Gentrification—more wealthy people moving into lower-income communities—often faces opposition, sometimes for the wrong reasons. It is important to consider all benefits and costs when formulating urban development policies.
There’s very little that differentiates proposals by four distinguished planning and design firms to better connect my university to its immediate neighborhood and the wider city. Why is that, and does it have to be that way?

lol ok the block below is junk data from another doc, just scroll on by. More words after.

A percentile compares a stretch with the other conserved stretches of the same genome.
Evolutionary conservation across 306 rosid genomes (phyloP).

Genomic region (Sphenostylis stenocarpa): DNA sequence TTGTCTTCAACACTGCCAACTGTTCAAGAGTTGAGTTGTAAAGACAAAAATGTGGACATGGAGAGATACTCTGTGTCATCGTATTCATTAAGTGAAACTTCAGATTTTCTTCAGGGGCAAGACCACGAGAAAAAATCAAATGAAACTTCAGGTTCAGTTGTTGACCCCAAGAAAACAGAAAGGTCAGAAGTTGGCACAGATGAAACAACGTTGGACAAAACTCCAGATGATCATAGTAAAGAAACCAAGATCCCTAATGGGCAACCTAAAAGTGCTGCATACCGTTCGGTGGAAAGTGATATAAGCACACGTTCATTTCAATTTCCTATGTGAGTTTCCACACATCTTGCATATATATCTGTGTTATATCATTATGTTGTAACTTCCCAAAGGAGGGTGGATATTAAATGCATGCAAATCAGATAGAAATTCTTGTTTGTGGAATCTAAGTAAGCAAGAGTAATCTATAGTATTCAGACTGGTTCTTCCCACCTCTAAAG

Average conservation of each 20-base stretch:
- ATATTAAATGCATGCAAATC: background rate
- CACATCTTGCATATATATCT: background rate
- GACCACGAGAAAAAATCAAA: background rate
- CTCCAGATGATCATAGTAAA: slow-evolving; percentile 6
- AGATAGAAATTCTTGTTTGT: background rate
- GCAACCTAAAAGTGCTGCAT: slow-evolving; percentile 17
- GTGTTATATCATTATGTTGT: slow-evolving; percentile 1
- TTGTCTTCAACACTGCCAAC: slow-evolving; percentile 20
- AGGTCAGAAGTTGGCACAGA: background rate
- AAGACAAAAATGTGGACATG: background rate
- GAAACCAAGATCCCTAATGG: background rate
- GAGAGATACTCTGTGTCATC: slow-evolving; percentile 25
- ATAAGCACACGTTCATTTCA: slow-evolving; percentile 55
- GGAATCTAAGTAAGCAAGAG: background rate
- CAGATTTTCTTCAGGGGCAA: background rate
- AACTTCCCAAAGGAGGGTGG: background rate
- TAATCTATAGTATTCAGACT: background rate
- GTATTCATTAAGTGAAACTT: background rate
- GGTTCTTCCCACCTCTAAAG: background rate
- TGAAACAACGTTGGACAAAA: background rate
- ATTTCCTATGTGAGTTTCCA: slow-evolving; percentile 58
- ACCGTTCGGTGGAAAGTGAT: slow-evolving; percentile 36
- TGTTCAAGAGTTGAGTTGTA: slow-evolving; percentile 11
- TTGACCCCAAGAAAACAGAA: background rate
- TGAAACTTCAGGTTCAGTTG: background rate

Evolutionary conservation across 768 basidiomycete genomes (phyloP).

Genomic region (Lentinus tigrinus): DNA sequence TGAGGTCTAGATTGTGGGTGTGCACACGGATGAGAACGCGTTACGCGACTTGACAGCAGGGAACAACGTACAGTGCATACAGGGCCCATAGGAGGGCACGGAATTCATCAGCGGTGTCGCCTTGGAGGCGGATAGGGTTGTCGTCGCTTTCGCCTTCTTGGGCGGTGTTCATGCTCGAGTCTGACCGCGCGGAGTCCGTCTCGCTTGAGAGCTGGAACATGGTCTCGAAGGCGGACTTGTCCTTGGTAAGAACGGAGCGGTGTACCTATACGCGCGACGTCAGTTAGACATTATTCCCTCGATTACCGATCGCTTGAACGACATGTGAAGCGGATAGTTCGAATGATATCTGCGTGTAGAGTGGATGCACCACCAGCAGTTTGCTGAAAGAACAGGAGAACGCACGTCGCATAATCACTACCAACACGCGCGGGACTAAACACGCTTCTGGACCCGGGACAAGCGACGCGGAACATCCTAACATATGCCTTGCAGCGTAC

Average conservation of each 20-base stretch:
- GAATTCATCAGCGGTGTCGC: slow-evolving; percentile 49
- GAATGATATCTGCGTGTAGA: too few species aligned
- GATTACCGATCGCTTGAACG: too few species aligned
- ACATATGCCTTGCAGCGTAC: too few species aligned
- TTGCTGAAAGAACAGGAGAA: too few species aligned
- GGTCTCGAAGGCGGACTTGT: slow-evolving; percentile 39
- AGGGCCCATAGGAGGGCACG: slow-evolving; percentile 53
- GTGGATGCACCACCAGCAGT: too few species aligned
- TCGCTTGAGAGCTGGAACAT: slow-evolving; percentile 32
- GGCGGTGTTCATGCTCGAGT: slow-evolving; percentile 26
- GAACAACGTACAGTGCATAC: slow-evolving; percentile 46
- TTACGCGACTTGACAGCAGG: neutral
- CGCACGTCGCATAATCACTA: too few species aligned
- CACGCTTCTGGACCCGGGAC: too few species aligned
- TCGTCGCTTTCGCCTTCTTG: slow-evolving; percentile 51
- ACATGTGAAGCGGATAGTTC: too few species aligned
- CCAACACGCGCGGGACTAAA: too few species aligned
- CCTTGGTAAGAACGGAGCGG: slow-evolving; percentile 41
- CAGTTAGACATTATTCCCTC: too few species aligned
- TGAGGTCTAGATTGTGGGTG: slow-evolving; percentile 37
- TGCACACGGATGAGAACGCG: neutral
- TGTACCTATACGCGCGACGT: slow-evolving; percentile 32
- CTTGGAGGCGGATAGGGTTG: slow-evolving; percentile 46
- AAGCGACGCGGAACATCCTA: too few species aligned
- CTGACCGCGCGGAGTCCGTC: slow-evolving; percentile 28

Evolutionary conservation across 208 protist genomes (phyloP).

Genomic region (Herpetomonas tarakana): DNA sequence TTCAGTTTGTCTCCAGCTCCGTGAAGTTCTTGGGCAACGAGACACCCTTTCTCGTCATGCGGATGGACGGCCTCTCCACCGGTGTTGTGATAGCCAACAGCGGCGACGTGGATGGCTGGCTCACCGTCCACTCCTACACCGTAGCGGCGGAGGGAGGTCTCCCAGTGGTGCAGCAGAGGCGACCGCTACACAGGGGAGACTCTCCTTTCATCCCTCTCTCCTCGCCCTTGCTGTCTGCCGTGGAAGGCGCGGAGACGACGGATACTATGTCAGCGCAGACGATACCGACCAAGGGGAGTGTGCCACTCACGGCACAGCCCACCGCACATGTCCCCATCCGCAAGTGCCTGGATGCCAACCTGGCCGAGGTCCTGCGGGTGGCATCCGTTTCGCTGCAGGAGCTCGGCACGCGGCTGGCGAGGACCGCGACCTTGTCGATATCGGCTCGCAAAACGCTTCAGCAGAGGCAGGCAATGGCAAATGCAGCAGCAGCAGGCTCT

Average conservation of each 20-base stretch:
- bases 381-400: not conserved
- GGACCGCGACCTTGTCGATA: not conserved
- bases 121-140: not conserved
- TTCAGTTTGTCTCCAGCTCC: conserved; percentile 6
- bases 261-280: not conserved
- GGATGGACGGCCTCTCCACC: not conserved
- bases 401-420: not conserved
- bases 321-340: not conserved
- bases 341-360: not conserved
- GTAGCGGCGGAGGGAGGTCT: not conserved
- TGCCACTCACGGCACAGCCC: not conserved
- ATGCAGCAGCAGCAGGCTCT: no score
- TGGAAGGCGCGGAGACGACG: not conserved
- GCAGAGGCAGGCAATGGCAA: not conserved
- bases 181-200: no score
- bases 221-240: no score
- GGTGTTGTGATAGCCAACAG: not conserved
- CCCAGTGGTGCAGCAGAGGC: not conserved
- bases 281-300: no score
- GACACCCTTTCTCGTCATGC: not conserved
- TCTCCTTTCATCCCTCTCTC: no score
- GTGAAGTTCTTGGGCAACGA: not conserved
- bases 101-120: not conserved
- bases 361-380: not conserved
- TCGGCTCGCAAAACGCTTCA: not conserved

Eric Fidler observes how residents of a Washington, D.C. neighborhood fight against the granting of a liquor license to a proposed restaurant, using the emotional health of school children as part of their argument.